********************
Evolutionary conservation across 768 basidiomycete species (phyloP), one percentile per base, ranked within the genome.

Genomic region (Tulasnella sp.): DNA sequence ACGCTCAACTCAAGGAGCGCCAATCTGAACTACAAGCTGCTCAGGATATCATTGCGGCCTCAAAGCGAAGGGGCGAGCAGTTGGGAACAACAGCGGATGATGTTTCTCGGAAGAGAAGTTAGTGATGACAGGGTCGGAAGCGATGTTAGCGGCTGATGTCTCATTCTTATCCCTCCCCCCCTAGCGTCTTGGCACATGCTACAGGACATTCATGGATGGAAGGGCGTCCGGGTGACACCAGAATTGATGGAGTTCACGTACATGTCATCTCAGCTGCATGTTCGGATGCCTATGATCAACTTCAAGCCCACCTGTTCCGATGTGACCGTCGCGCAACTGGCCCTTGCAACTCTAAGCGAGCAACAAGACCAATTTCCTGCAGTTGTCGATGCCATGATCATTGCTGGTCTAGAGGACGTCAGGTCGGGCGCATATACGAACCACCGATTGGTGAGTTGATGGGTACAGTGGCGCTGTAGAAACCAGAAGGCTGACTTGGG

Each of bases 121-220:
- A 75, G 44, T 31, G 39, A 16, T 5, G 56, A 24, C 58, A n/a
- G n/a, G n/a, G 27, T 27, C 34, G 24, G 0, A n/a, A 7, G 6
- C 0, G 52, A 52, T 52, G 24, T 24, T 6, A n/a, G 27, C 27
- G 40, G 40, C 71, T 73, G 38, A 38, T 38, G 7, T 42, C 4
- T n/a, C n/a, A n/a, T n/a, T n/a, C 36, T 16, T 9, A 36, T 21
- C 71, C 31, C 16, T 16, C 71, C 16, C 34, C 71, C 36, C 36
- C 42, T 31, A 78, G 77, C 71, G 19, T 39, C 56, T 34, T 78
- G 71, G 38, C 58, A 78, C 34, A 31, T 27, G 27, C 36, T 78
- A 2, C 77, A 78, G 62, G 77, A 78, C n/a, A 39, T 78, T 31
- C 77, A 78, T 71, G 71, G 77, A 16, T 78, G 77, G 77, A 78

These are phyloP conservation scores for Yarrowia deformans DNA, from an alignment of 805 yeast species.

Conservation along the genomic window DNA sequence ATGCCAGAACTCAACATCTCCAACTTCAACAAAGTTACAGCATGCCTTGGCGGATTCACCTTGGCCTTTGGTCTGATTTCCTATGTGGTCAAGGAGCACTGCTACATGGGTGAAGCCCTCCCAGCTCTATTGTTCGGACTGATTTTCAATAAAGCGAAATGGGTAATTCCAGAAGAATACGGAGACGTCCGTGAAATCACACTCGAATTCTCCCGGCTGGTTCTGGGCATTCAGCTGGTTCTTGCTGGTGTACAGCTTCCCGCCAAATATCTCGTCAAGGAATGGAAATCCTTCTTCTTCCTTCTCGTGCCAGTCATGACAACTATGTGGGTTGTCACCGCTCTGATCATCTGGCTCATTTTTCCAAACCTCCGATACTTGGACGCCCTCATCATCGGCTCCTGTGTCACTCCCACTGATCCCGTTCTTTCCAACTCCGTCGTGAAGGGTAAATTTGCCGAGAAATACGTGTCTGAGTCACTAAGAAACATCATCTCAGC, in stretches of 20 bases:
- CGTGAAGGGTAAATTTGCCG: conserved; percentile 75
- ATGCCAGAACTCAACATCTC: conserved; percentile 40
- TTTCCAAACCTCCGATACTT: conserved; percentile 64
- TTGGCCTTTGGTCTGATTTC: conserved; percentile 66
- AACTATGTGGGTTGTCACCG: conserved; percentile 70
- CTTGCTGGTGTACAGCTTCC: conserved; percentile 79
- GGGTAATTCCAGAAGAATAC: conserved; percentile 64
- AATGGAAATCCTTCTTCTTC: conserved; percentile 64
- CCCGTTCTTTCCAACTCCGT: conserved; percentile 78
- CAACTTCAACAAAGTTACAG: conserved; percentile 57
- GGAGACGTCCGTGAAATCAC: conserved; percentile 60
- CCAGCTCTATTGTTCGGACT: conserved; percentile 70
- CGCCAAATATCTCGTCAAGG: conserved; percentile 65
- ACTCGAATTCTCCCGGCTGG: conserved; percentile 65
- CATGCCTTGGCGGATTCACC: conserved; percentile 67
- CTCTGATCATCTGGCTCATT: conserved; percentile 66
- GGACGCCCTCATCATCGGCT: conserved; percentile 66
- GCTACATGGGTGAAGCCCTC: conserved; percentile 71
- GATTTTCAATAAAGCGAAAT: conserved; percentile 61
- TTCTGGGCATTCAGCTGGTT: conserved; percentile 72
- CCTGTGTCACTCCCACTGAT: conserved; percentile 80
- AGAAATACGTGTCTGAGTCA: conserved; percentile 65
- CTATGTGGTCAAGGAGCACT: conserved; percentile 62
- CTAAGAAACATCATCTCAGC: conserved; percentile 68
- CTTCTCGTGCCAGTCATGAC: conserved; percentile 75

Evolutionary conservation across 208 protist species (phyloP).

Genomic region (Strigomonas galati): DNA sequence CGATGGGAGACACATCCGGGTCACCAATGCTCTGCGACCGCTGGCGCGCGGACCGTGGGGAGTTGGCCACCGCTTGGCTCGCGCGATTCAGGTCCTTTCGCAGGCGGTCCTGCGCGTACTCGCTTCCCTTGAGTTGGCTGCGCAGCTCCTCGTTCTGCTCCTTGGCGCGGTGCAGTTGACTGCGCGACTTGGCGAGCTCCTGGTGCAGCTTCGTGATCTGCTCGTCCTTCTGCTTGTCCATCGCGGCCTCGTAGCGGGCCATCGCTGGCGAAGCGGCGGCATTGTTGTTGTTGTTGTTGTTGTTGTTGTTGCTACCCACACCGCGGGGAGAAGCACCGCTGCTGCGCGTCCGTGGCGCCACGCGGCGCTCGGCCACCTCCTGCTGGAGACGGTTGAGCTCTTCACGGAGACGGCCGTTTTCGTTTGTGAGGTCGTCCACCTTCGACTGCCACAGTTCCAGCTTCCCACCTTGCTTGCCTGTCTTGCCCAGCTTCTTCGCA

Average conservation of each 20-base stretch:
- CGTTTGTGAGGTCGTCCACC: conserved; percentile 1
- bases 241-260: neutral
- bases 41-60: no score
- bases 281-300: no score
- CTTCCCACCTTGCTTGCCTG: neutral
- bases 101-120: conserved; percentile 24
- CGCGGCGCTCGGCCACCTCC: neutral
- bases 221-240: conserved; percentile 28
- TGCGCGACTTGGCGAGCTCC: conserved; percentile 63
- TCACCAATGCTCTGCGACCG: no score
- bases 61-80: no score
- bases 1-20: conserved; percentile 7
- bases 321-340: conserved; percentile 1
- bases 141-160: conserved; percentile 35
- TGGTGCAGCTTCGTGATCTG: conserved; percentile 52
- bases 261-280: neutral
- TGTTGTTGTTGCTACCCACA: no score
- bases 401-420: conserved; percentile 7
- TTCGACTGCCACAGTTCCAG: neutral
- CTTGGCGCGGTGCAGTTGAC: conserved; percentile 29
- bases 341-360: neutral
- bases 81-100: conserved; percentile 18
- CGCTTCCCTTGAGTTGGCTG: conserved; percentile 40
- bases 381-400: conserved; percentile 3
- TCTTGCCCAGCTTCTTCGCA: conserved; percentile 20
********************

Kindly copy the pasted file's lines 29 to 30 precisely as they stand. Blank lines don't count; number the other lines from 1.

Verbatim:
- ACTCGAATTCTCCCGGCTGG: conserved; percentile 65
- CATGCCTTGGCGGATTCACC: conserved; percentile 67